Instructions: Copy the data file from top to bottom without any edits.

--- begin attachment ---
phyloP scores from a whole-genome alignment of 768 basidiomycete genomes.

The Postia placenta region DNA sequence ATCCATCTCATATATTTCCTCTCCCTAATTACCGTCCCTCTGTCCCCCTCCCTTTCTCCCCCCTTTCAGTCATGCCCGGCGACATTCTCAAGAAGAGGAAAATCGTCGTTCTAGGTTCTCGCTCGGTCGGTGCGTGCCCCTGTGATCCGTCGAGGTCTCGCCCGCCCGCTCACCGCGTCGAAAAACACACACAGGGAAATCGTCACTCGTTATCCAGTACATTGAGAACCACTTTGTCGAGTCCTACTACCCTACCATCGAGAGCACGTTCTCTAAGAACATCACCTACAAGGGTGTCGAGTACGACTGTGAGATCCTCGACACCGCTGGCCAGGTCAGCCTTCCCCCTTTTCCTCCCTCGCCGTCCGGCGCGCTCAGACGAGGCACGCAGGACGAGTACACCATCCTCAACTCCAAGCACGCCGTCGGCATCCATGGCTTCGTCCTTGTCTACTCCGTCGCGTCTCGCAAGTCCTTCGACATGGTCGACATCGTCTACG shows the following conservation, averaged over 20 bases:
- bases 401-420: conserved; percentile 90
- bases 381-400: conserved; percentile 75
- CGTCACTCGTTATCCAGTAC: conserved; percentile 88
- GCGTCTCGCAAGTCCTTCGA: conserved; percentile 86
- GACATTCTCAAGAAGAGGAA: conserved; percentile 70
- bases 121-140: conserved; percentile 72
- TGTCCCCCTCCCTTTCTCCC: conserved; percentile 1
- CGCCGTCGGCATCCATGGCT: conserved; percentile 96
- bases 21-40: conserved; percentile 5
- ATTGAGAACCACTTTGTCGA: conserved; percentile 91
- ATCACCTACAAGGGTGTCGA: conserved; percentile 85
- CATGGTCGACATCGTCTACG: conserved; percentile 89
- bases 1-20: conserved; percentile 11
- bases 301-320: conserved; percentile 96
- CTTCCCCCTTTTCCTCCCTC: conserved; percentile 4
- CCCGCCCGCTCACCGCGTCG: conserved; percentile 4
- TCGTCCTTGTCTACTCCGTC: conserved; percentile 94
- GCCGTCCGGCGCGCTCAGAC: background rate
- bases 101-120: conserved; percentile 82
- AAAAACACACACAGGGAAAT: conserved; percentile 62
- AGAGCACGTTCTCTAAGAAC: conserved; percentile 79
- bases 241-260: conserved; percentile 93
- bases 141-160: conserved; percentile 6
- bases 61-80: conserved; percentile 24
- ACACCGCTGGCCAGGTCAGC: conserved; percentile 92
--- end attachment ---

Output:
phyloP scores from a whole-genome alignment of 768 basidiomycete genomes.

The Postia placenta region DNA sequence ATCCATCTCATATATTTCCTCTCCCTAATTACCGTCCCTCTGTCCCCCTCCCTTTCTCCCCCCTTTCAGTCATGCCCGGCGACATTCTCAAGAAGAGGAAAATCGTCGTTCTAGGTTCTCGCTCGGTCGGTGCGTGCCCCTGTGATCCGTCGAGGTCTCGCCCGCCCGCTCACCGCGTCGAAAAACACACACAGGGAAATCGTCACTCGTTATCCAGTACATTGAGAACCACTTTGTCGAGTCCTACTACCCTACCATCGAGAGCACGTTCTCTAAGAACATCACCTACAAGGGTGTCGAGTACGACTGTGAGATCCTCGACACCGCTGGCCAGGTCAGCCTTCCCCCTTTTCCTCCCTCGCCGTCCGGCGCGCTCAGACGAGGCACGCAGGACGAGTACACCATCCTCAACTCCAAGCACGCCGTCGGCATCCATGGCTTCGTCCTTGTCTACTCCGTCGCGTCTCGCAAGTCCTTCGACATGGTCGACATCGTCTACG shows the following conservation, averaged over 20 bases:
- bases 401-420: conserved; percentile 90
- bases 381-400: conserved; percentile 75
- CGTCACTCGTTATCCAGTAC: conserved; percentile 88
- GCGTCTCGCAAGTCCTTCGA: conserved; percentile 86
- GACATTCTCAAGAAGAGGAA: conserved; percentile 70
- bases 121-140: conserved; percentile 72
- TGTCCCCCTCCCTTTCTCCC: conserved; percentile 1
- CGCCGTCGGCATCCATGGCT: conserved; percentile 96
- bases 21-40: conserved; percentile 5
- ATTGAGAACCACTTTGTCGA: conserved; percentile 91
- ATCACCTACAAGGGTGTCGA: conserved; percentile 85
- CATGGTCGACATCGTCTACG: conserved; percentile 89
- bases 1-20: conserved; percentile 11
- bases 301-320: conserved; percentile 96
- CTTCCCCCTTTTCCTCCCTC: conserved; percentile 4
- CCCGCCCGCTCACCGCGTCG: conserved; percentile 4
- TCGTCCTTGTCTACTCCGTC: conserved; percentile 94
- GCCGTCCGGCGCGCTCAGAC: background rate
- bases 101-120: conserved; percentile 82
- AAAAACACACACAGGGAAAT: conserved; percentile 62
- AGAGCACGTTCTCTAAGAAC: conserved; percentile 79
- bases 241-260: conserved; percentile 93
- bases 141-160: conserved; percentile 6
- bases 61-80: conserved; percentile 24
- ACACCGCTGGCCAGGTCAGC: conserved; percentile 92